If the water doesn’t flow, here’s how to find and fix two common causes.
When you turn on the faucet serving that sink or shower in your boat, you want the water to flow. When you turn it off, you want it to stop. Too many times this doesn’t happen, and usually the cause is your boat’s potable water pump. The good news is that most of the problems are easily fixed with common sense or with “plug-and-play” parts readily available.
There are different brands of pumps but we’re going to concentrate on the Shurflo types because the basic issues and fixes across brands are somewhat similar, and so many of us have this brand. The problems addressed here are hardly exclusive of all the possible issues, but these are frequently the culprits. Whatever the symptoms, consult the manual that came with your pump or should be available online.
If your water doesn’t flow, your pump motor will either be running or not. If it runs very fast, you’re probably out of water and you’re going to have to get to a dock. If it doesn’t run at all, odds are that you have to replace the pressure switch.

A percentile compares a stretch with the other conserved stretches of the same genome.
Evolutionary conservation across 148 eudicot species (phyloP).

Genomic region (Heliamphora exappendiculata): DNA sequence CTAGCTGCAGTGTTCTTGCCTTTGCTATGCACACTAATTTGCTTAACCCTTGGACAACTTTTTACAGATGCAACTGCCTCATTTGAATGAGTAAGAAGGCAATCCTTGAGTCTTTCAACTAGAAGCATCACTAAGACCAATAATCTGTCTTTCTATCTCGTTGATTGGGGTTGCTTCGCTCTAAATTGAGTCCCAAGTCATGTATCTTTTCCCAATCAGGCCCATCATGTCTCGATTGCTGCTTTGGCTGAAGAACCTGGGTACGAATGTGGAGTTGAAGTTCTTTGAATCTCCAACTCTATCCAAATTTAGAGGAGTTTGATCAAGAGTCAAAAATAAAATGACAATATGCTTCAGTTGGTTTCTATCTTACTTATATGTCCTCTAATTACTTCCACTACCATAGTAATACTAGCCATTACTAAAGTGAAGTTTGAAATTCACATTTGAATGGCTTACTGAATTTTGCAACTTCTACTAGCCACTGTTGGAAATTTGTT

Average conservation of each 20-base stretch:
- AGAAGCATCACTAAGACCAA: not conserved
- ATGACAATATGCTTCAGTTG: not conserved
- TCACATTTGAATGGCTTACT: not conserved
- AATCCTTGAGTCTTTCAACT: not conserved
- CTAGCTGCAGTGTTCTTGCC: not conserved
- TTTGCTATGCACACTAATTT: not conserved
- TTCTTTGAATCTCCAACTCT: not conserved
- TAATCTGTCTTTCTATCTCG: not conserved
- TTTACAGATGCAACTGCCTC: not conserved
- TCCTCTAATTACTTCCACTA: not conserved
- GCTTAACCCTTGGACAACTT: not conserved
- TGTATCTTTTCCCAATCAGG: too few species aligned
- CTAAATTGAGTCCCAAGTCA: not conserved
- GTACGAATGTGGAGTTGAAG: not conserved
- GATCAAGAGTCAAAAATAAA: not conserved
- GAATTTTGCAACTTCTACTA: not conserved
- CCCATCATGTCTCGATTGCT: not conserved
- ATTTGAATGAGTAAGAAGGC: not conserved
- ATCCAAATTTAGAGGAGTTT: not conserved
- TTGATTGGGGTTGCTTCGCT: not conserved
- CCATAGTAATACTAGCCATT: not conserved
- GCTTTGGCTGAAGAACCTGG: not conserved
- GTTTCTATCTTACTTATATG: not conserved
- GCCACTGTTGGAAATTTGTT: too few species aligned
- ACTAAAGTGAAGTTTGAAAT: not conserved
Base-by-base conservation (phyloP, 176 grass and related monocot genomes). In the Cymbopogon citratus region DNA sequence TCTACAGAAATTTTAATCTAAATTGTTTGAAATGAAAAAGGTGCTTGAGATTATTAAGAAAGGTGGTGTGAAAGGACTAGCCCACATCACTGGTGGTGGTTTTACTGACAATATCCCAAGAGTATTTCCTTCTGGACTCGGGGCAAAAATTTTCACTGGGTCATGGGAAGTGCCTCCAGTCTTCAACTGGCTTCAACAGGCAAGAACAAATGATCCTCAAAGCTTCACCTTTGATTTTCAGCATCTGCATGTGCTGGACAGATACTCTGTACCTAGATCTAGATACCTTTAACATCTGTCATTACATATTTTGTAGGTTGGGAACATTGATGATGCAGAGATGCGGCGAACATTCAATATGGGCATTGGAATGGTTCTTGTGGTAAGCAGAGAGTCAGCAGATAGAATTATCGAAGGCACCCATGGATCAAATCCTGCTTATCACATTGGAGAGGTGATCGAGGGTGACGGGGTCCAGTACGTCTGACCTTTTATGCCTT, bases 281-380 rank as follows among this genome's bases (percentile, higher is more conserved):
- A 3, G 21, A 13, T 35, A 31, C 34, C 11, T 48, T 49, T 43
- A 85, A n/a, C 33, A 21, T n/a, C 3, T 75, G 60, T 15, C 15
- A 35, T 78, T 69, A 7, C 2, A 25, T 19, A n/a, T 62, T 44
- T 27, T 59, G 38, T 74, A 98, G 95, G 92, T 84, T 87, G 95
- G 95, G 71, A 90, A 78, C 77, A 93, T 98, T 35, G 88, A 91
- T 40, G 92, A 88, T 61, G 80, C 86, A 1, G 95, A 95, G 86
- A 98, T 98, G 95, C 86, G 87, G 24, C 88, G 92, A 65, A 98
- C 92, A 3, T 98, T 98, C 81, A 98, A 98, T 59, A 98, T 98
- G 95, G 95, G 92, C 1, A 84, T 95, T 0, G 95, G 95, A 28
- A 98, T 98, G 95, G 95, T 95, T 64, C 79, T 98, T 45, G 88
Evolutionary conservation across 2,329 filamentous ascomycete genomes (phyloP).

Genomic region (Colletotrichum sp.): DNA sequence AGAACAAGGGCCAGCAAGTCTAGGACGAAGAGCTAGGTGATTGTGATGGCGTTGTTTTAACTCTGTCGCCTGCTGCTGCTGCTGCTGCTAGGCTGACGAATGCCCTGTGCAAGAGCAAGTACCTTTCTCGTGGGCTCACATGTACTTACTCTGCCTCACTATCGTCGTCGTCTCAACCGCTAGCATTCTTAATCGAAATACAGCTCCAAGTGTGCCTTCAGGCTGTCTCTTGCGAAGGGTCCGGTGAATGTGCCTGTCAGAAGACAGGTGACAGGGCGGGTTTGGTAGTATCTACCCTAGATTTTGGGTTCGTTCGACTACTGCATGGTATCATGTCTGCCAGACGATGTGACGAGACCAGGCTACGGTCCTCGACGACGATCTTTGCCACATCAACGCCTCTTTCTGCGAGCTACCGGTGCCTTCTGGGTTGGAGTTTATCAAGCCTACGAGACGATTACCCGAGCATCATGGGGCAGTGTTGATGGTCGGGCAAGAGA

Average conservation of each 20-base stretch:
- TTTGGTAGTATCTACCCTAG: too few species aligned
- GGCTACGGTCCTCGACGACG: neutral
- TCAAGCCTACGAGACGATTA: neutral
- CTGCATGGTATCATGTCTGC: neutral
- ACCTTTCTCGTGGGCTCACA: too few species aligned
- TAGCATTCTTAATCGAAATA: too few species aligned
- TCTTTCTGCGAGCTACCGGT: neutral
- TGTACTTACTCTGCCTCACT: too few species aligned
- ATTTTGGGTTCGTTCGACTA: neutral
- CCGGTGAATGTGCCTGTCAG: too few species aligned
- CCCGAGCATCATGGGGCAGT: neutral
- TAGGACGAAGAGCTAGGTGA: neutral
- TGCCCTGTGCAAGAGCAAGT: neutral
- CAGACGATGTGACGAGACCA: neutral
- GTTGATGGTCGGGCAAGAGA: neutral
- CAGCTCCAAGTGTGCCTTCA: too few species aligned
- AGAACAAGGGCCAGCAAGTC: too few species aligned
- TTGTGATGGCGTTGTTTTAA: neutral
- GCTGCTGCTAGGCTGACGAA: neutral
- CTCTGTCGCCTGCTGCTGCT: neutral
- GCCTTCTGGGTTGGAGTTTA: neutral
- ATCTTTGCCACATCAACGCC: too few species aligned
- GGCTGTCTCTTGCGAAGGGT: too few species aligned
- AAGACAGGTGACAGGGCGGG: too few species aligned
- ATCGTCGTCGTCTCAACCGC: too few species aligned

How It Works
The pressure switch closes the circuit from the boat’s power source to the motor when there is no or low water pressure on the downstream side of the switch. It opens the circuit when there is the set amount of water pressure. It typically does this by the water in the system pushing against a small diaphragm, which flexes against a small spring and pushes a piston connected to what is probably a microswitch. The switch opens and closes rapidly and many times as you run water. Over time there will be malfunction from arcing or fatigue of parts.
How To Fix It
1. First, check to see that there is the proper amount of DC voltage (usually 12) at the DC incoming wires on the back of the motor. If there is no current, fix the wiring and you will probably have water.
2. Remove your pump from its space to where you can easily work with it, such as in the cockpit or on a bench. To do this, turn off the pump’s circuit breaker and disconnect the two wires leading from the boat’s wiring system to the pump. (You should have a quick disconnect in the wiring near the pump. If not, you may want to create one for future convenience.) Disconnect the output and input hoses. Typically you either loosen hose clamps or disconnect proprietary fittings that have come with the pump.
3. The switch assembly is usually located within a small raised plastic module on top of the pump head (the larger plastic housing on the front of the motor) and has two wires running from it to the back of the pump motor.
4. Disconnect those two wires. There may be a quick disconnect in the vicinity of the switch. If not, cut the wires leaving room to splice them. Note which wire goes to which.